Due to the mass of trucks, trucking accidents are much more likely to cause significant damage (and possible injuries) than normal car accidents. This isn’t to say that a normal car accident doesn’t represent mental or physical damage; the damages can significantly increase when a truck is involved.
The danger involved isn’t the only difference, but nearly everything about trucking accidents is different from normal car accidents. This includes regulations, definitions and even procedures directly after the accident. There are also major differences in compensations; since trucking companies are responsible for their employees (and their employees’ behavior) compensation tends to be larger for lawsuits involving these incidents.
Of course, there are other ways a trucking accident differs from normal car accidents, which is why if you have been involved in a trucking accident in Atlanta, you need to contact an experienced attorney that specializes in these accidents. Consider the following ways in which trucking accidents differ from regular car accidents:
Laws that govern trucking accidents are different
Interstate trucking is regulated by the Federal Motor Carrier Safety Regulations, which specifies several terms related to trucking companies, such as what a trucking company employee is and the things drivers can and cannot eat or drink while operating a truck. More importantly, Federal Motor Carrier Safety Regulations also specify what a vehicle in “good working order” is and definitions related to the safe operation of a truck in adverse conditions such as snow, ice, sleet, fog, rain or even smoke. These are just examples of things the Federal Motor Carrier Safety Regulations define, and these definitions can play a huge part in your case.
The speed at which trucking companies respond
When you get into an accident with a person, they deal with the same amount of trauma as you are, and often take a long time to begin thinking straight and call an attorney or qualified insurance professional -and by the time they get to the scene or inspect the vehicle, hours have gone by.
Unlike a private individual, trucking companies have no emotional attachment and are mainly concerned about protecting themselves from lawsuit. When a trucking company is informed of an accident, they spring into action and send a rapid response team directly to the scene. Often, this team can get there before the scene has even been cleared. This means that the trucking company has an insurance representative searching for evidence in their favor at the scene of an accident.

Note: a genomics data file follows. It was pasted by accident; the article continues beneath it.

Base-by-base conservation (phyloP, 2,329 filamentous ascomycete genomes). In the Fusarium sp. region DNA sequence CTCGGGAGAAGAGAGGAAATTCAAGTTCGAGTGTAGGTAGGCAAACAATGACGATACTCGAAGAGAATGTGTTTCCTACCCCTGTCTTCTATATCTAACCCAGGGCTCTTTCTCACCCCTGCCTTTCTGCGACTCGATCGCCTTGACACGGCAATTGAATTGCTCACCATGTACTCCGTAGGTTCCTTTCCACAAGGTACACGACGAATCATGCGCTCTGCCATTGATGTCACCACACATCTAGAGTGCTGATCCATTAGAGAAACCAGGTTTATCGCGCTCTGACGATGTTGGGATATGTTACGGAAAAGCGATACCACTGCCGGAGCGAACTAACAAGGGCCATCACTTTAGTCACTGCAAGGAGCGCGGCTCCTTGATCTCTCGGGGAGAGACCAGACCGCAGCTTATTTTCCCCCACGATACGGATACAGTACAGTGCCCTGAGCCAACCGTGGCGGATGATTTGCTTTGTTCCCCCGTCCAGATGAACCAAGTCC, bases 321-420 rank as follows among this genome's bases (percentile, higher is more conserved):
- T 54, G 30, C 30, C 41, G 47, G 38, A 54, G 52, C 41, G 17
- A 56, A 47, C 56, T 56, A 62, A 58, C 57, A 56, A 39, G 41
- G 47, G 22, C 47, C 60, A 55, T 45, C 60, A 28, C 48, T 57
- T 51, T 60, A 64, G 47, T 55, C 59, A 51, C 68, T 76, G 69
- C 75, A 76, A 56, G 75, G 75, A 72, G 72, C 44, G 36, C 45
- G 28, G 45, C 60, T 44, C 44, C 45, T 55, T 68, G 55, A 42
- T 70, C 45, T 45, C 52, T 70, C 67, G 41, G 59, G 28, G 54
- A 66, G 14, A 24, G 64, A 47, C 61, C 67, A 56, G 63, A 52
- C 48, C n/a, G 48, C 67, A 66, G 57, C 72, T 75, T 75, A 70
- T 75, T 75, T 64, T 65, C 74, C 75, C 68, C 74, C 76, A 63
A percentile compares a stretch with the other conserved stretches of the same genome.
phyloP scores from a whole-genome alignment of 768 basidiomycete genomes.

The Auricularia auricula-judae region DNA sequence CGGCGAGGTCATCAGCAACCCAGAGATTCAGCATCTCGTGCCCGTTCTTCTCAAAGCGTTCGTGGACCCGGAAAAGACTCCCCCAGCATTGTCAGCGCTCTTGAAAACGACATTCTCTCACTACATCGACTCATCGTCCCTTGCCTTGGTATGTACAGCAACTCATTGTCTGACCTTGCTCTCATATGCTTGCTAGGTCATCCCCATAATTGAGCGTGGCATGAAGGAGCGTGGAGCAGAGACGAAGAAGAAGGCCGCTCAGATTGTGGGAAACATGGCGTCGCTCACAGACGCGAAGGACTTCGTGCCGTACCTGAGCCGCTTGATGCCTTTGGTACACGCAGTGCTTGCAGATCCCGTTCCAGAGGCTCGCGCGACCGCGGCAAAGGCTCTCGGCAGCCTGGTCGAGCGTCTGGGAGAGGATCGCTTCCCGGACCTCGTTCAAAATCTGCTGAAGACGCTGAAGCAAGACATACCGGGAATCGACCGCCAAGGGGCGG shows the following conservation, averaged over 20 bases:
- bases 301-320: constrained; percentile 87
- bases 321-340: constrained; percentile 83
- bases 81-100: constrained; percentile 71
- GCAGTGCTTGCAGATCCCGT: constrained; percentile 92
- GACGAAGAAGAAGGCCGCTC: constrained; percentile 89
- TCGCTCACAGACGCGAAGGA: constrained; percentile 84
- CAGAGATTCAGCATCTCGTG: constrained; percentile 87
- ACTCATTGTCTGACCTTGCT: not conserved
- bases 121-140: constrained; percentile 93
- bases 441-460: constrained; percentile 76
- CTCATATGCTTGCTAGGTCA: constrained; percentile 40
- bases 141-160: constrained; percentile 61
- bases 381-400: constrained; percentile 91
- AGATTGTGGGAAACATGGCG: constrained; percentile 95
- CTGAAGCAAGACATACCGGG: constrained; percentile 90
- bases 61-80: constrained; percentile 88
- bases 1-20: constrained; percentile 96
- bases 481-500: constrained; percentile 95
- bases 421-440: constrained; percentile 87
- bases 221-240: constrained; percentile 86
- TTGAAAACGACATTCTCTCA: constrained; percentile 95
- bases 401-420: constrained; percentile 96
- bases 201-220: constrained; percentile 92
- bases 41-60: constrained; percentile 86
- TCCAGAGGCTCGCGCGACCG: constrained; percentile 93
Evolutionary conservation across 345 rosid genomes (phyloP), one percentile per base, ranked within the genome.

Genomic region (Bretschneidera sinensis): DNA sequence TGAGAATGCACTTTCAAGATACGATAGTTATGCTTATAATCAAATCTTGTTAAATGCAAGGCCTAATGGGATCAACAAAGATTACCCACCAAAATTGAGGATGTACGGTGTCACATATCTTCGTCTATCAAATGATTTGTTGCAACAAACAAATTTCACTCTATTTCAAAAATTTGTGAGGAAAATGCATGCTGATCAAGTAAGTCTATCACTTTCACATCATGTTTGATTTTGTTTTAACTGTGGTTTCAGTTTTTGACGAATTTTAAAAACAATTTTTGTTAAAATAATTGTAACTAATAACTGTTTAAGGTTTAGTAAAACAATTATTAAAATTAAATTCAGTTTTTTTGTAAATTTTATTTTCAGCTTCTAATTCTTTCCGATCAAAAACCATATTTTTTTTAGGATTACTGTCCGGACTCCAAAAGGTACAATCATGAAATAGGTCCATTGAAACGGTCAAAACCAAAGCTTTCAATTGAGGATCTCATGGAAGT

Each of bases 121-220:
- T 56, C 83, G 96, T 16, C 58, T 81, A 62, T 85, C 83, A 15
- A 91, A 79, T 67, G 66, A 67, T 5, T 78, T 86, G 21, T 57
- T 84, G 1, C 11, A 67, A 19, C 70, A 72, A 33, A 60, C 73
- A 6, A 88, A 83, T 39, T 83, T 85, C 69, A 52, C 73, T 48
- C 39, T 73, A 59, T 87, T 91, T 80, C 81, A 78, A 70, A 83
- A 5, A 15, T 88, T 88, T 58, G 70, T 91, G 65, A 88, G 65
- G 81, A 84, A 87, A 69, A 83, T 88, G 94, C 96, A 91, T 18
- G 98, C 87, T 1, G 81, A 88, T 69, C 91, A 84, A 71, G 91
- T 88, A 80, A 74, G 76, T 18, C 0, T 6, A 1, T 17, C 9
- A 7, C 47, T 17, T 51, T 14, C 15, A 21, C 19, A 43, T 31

Evidence can be “lost” by claims adjusters at the scene
Insurance companies adjusters have been known to “lose” evidence at the scene of an accident if it incriminates their company. Such evidence includes things like loud radios, food or other items that may have distracted their truck driver (which can be used to prove fault in a lawsuit). Once lost, it may be impossible to prove that the truck driver was engaging in a dangerous behavior that caused the accident-meaning that you may not get the compensation you deserve (if it doesn’t prevent you from getting any compensation at all).
Evidence that can be “lost” by the company
Trucking companies often use a large amount of technology, such as satellite systems and on-board computers in order to track the location and speed of their trucks. As you can imagine, this generates a massive amount of data and is usually handled by an outside data storage company. Most of these companies only keep this data for 14 to 30 days, and Federal Motor Carriers Safety Regulations only specify that trucking companies need to keep these records for 6 months (and they are typically deleted promptly after this time). After this data is deleted, it can be difficult or impossible to retrieve. Data can also be easily altered by trucking companies during this time-and it is difficult, if not impossible, to prove it in court. This can cost you thousands and may even delay or stop you from getting a settlement at all.
Trucking companies employ professionals whose job it is to prey on you
Trucking companies employ lawyers and other professionals whose job it is to ensure that you get as little money as possible. They begin by confronting you while you are still in shock over the accident. Often, this occurs while the victim is still in the hospital and the victims family is still reeling from the incident (or in mourning). They approach you making promises to take care of your family and often offer a small settlement that they claim is fair-something that is difficult to judge under the best circumstances, not to mention when you are already upset. This can result in you getting much less money than you are entitled to.
In order to avoid that you suffer any of these situations, contact us to give you the best advice so you can obtain the right compensation.